How do you fix damp in an old house? The Damp & Moisture Dilemma
How do you fix damp in an old house? Unfortunately, despite all their beauty and elegance older houses are often terribly prone to dampness and moisture.
Old construction methods combined with 100 years of patches and fixes have often left period properties in a worse state of repair.
Damp in an old house can be a tremendously frustrating issue. It requires patience and determination to fix. However, fixing dampness yourself is very achievable even without consulting expensive damp-proofing companies.
The objective of this guide is to arm you with the knowledge and tools to fix dampness within your home.
Identifying the signs: how to spot damp in your home
Damp is a common problem in older homes, and it can cause serious damage if left untreated.
One of the most important things you can do to protect your home from damp is to learn how to spot the signs early on.
Some of the most common indicators of dampness include musty odours, peeling paint or wallpaper, and discolouration on walls or ceilings. If you notice any of these signs, it’s important to take action right away.
Other signs of damp may include mould or mildew growth, as well as condensation on windows or walls. Additionally, if you notice that your walls or floors feel cold to the touch, it could be a sign of damp or lead to further issues with condensation dampness.
Damp is typically a set of symptoms that occur in your home due to water permeation, which can be caused by both internal and external factors.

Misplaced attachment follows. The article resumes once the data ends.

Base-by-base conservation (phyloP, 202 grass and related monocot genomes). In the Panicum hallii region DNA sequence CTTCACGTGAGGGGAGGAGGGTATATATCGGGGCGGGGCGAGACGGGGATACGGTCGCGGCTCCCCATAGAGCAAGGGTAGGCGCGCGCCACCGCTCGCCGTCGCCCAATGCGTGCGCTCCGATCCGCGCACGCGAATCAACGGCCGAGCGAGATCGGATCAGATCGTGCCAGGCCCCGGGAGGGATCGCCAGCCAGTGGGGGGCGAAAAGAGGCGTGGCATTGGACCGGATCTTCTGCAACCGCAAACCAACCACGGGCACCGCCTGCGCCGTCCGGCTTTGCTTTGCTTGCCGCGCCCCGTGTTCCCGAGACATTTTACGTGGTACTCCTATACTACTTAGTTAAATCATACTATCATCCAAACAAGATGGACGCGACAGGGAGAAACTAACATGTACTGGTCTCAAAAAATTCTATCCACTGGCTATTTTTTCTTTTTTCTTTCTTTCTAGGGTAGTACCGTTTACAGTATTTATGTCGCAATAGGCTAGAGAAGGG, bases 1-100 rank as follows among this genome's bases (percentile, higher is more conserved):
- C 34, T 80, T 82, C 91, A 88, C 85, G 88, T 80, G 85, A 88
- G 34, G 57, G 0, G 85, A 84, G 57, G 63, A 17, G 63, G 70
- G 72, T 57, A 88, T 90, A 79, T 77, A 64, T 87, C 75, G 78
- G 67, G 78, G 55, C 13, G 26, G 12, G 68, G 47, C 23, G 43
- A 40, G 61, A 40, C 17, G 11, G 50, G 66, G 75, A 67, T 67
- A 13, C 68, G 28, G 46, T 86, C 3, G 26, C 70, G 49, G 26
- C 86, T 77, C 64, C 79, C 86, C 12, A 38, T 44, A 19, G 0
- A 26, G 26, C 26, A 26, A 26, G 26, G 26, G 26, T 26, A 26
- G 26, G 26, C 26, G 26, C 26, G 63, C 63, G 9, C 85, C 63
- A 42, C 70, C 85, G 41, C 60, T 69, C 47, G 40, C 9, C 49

Where are old homes susceptible to damp?
In order to give you the tools to fix damp within your home, it’s important to understand why it occurs. There are a variety of reasons, but in the simplest of terms, it typically means that moisture is either getting into your home or condensing.
This then leads to a variety of symptoms which we have already mentioned. In order to get a better understanding, we’ve listed some common damp causes in old houses:
- Moisture transfer: Water vapour can move through building materials by diffusion. Older homes rely on the breathability of the materials to enable water vapour to move through without turning into water. If water vapour drops below the dew point it turns into a liquid, which can then inflict all sorts of damage on your property.
- Hygroscopic materials: Some building materials like wood, brick, and plaster are hygroscopic, which means they can absorb and release moisture depending on relative humidity. This can lead to increased moisture levels in the building, which can cause dampness.
- Lack of proper ventilation: Insufficient ventilation can lead to increased humidity levels and condensation, which can then lead to dampness.
- Poor drainage: Poor drainage around the building’s foundation can lead to water seepage and dampness in the basement or crawl space.
- Lack of insulation: Insulation helps to prevent heat loss and keep warm air inside the building. Old homes may not have been insulated properly or at all, which can lead to increased heat loss and condensation, causing dampness.
- Age of the building: As buildings age, the materials used to construct it may degrade, which can lead to increased moisture levels and dampness.
How to fix damp in old houses – don’t use a chemical injection DPCs
One stark warning when looking into how do you fix damp in an old house, is to stay well clear of a chemical injection damp-proof course. Unfortunately, this product has the capability of doing more harm than in an older home.
Companies often state that your old damp proof course has broken down over time, which is highly unlikely. A much better course of action and one that doesn’t cost you a huge sum of money is to find the source of the moisture in your home and treat it accordingly.